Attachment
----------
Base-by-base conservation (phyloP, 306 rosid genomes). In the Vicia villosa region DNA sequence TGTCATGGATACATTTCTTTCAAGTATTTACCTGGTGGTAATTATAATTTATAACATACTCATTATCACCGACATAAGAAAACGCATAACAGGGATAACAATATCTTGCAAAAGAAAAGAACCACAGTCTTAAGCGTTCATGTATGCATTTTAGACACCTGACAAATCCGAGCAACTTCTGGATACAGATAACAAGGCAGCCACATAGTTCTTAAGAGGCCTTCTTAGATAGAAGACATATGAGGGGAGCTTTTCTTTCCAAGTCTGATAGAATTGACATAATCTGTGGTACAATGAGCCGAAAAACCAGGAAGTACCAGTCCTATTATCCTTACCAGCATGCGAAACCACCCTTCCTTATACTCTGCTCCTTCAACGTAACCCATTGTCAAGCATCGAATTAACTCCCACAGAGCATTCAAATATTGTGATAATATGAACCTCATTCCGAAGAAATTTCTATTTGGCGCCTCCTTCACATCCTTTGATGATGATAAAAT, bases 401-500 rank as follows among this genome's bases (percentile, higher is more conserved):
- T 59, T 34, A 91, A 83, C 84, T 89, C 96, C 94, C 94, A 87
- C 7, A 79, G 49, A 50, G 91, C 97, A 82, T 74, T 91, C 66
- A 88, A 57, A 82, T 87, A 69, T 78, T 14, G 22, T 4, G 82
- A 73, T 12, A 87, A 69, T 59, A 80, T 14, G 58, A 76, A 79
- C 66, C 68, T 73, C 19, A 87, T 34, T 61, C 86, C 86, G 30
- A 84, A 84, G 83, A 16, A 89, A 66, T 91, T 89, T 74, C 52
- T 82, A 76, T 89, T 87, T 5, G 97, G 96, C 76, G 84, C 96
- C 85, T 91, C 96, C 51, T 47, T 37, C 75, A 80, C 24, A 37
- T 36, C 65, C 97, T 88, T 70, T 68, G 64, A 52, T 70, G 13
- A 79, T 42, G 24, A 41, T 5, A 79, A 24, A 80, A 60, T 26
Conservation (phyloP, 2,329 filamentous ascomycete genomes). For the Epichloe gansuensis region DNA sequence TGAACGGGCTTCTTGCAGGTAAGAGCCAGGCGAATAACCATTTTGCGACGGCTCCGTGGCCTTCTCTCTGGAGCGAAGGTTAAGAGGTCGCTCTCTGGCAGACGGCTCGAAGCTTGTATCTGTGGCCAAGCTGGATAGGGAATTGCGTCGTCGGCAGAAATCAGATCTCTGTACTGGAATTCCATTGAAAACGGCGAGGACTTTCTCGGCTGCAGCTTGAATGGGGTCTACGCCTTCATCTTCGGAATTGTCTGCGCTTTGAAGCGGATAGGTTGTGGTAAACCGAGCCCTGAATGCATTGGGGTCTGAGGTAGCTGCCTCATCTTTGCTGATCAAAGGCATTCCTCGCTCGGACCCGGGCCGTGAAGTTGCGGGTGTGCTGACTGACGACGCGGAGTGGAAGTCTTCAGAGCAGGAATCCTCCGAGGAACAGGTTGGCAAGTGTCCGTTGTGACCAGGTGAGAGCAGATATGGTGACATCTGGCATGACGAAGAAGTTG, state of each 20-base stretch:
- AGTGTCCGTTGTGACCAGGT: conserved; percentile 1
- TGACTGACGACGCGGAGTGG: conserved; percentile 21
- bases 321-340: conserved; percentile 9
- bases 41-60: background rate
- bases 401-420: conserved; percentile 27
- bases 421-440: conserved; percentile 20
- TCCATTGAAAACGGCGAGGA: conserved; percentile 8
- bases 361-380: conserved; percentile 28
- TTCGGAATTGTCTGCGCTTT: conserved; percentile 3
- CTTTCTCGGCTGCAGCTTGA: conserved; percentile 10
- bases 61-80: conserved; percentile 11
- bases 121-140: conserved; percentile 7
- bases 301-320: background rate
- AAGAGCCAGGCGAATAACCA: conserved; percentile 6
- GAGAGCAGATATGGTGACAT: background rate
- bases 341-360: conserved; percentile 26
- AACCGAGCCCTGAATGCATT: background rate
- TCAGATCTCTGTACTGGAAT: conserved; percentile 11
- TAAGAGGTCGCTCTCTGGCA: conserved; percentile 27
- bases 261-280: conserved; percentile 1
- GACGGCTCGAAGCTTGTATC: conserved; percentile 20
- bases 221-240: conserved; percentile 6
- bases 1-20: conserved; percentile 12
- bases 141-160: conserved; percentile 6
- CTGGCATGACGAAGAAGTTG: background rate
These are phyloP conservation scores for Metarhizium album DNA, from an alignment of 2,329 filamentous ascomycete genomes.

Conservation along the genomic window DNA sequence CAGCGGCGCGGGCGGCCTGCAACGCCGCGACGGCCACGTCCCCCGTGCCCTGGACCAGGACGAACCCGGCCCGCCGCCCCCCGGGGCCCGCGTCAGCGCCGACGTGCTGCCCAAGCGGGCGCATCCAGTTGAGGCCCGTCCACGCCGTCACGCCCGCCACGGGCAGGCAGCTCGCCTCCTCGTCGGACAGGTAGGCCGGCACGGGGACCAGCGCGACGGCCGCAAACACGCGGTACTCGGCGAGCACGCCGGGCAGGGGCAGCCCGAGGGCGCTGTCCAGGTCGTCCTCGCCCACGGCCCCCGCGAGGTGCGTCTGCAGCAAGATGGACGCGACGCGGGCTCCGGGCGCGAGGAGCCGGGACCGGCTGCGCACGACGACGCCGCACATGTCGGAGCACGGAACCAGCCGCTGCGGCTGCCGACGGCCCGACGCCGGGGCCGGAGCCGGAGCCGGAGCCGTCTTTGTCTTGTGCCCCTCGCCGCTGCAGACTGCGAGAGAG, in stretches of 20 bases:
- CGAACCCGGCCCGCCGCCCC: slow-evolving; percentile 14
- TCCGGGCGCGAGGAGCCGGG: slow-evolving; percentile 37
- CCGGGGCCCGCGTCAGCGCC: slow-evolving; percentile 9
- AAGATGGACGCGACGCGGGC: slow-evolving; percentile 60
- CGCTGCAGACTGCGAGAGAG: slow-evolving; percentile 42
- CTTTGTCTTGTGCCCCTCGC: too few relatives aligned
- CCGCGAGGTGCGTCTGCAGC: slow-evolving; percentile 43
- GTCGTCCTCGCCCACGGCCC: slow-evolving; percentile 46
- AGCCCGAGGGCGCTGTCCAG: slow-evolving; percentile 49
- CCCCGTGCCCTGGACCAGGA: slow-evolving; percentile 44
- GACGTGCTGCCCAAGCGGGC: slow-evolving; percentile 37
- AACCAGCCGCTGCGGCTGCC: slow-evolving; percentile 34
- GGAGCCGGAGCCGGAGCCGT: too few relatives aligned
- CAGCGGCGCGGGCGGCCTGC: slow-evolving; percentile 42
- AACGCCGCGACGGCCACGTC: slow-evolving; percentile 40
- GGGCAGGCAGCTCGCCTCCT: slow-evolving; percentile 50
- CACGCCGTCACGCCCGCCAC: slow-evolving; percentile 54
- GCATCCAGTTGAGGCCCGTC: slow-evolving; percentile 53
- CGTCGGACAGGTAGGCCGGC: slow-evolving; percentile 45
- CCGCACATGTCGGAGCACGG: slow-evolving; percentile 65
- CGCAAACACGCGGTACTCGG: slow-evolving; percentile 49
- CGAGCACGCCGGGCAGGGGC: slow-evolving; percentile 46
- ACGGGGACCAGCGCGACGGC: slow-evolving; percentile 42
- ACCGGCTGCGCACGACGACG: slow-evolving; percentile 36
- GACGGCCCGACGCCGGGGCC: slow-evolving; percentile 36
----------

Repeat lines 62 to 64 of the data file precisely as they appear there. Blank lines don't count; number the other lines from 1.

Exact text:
- ACGGGGACCAGCGCGACGGC: slow-evolving; percentile 42
- ACCGGCTGCGCACGACGACG: slow-evolving; percentile 36
- GACGGCCCGACGCCGGGGCC: slow-evolving; percentile 36